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USA 2003
Directed by
Peter Hedges
80 minutes
Rated M

Reviewed by
Sharon Hurst
3.5 stars

Pieces Of April

April Burns (Katie Holmes) lives in New York’s seedier Lower East Side with boyfriend Bobby (Derek Luke). She is estranged from her family, especially her mother Joy (Patricia Clarkson) who is dying of cancer. Aware that this may be the last Thanksgiving the family can spend together, April decides to play hostess and roast a turkey. The Burns family head off on the six hour drive, with father Jim (Oliver Platt) determined to make it a good time, despite Joy, daughter Beth (Alison Pill), son Timmy (John Gallagher Jnr) and Grandma Dottie (Alice Drummond) dwelling only on April’s shortcomings. As the meeting of two parts of the dysfunctional family draws closer, all sorts of obstacles, physical and emotional, must be overcome.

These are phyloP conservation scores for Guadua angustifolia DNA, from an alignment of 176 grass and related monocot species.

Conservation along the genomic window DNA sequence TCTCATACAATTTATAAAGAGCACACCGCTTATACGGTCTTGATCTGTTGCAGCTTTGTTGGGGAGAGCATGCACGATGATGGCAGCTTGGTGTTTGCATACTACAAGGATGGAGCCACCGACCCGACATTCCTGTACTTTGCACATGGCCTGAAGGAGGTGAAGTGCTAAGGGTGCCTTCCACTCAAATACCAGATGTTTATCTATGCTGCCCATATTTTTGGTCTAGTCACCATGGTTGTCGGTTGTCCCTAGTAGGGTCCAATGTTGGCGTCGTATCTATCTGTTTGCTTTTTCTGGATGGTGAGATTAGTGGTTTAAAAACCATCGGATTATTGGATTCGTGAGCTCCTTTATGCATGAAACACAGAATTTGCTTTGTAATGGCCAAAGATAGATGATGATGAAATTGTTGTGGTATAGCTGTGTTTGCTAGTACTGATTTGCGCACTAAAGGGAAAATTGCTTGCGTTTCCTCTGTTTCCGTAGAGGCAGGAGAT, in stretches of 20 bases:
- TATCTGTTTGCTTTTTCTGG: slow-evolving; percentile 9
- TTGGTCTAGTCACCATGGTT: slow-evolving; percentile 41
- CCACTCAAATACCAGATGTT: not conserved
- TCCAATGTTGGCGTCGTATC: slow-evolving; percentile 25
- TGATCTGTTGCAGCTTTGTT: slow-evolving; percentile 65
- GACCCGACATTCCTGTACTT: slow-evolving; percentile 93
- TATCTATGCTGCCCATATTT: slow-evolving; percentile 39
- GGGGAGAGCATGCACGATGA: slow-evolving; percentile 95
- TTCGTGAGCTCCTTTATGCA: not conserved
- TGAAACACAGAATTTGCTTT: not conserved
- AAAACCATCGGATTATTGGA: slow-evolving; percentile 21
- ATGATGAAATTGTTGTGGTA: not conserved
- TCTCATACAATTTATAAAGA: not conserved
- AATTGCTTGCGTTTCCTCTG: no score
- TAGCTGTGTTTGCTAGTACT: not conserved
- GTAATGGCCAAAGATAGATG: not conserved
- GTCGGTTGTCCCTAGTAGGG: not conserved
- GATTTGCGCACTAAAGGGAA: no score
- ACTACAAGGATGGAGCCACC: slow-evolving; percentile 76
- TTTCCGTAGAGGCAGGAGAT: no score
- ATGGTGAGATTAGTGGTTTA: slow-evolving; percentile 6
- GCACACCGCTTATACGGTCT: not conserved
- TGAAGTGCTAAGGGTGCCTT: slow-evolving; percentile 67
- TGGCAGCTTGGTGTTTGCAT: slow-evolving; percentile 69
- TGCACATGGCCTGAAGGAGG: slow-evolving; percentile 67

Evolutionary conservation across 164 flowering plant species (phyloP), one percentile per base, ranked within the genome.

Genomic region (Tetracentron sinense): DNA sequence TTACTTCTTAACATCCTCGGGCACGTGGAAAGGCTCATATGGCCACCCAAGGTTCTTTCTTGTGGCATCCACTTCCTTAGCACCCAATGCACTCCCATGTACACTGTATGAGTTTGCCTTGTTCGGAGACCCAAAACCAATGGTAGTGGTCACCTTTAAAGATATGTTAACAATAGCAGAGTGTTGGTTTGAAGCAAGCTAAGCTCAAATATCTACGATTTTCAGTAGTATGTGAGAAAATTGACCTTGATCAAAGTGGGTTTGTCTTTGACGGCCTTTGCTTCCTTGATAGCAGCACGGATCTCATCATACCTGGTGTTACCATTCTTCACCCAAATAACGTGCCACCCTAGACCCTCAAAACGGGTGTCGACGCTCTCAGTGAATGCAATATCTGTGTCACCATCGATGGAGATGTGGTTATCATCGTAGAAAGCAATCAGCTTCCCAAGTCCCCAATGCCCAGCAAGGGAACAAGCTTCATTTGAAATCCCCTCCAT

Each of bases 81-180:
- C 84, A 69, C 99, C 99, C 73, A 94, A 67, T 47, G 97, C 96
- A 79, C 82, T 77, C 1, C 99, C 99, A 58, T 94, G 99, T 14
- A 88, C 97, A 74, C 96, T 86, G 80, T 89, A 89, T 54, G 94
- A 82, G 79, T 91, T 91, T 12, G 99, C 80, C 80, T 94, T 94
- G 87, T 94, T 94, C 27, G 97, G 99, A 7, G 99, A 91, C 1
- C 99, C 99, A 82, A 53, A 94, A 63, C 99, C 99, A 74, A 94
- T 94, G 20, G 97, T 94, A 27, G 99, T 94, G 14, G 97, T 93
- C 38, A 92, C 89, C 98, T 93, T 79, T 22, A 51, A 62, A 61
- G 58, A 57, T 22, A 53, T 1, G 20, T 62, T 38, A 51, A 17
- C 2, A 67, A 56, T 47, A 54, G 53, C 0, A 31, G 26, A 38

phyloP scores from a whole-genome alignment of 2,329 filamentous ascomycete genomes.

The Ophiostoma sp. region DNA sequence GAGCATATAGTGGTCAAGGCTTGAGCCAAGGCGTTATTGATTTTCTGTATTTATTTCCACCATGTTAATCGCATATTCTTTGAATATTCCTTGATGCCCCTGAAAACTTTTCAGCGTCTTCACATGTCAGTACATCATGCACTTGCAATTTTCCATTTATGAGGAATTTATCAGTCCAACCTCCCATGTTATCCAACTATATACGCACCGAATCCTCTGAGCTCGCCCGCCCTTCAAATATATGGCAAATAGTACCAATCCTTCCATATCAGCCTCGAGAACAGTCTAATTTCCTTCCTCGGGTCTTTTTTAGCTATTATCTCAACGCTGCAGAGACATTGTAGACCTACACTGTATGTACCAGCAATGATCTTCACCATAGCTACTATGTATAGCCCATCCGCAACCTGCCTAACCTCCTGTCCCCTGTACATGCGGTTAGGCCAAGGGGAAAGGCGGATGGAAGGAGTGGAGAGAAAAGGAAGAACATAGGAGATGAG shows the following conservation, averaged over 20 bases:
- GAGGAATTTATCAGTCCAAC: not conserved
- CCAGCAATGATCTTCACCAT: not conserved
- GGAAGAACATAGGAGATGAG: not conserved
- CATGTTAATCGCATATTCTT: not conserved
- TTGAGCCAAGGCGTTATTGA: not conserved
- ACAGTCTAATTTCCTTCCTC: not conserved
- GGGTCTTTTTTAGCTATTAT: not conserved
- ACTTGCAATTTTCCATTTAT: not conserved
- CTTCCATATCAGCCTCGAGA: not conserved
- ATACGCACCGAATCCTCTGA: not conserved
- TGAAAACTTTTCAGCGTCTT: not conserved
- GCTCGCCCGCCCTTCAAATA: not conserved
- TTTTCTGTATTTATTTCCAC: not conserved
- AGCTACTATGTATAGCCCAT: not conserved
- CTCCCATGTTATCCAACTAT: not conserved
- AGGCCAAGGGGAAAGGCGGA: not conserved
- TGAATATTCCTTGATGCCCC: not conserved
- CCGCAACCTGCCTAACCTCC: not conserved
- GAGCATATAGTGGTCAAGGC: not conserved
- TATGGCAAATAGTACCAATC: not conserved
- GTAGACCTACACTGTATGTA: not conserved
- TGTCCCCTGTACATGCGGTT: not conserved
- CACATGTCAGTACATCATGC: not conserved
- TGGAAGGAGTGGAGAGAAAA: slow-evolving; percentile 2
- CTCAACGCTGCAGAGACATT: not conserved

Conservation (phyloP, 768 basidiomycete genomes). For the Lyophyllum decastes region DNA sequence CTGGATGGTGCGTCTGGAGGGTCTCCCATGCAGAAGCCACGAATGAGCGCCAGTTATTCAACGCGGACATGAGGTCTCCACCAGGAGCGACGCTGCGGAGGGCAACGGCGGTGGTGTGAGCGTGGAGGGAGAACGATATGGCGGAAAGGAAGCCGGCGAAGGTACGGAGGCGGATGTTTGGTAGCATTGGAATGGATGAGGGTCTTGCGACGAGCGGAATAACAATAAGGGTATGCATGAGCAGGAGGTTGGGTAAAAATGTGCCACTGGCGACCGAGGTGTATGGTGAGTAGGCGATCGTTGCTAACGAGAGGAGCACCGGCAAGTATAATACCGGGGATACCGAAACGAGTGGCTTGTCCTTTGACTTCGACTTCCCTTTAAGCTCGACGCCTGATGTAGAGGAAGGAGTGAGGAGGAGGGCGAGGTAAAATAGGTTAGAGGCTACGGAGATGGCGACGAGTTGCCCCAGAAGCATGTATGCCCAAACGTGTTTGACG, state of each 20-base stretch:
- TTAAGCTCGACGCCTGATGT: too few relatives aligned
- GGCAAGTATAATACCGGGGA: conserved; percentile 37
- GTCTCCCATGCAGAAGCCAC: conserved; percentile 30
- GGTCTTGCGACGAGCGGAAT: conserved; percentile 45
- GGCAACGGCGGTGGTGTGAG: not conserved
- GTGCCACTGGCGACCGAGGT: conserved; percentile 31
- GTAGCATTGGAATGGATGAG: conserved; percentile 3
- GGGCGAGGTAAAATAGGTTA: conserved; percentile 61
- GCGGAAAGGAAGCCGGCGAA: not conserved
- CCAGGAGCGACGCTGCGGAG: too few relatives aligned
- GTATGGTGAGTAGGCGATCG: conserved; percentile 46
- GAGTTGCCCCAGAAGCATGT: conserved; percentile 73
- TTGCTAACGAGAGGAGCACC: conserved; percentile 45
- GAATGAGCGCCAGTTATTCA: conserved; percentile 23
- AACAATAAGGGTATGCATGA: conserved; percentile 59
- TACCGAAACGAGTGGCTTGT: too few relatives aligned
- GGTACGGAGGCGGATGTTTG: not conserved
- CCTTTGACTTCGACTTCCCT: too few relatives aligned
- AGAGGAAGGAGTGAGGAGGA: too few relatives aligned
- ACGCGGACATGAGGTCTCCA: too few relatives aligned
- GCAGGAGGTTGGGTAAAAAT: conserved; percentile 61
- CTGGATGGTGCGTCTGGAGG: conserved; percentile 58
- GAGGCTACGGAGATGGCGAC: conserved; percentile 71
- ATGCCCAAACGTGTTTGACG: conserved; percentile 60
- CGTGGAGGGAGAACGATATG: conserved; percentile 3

Pieces of April takes small, unassuming situations and turns them into something which speaks to us all.  The delicate affection with which Hedges treats his characters is totally heart-warming, without venturing into schmaltz territory.and the mixture of humour and deeper emotions is a major strength of the film.Thus, whilst the film;s  portrayal of different ethnic groups in April’s apartment building provides a lot of laughs as well as poignancy, ultimately it is the inspiring and life-affirming message of the need we all have for each other which predominates.

Whilst this is a really cheaply-made film (digitally shot on a miniscule budget) the calibre of the acting is first class. Katie Holmes brings a wonderful volatility to the seemingly tough April, whose vulnerability cannot be hidden. As Joy, Patricia Clarkson creates a fine balance between comedy and tragedy. Oliver Platt is endearing as the good-natured Jim, whose love and devotion to his family keeps the whole thing together. Derek Luke as Bobby was especially interesting as a major digression from and challenge to the black stereotype so often portrayed in mainstream New York-based films. And as the characters of Grandma, Beth and Timmy are also engaging, there is never a moment in this film which drags.




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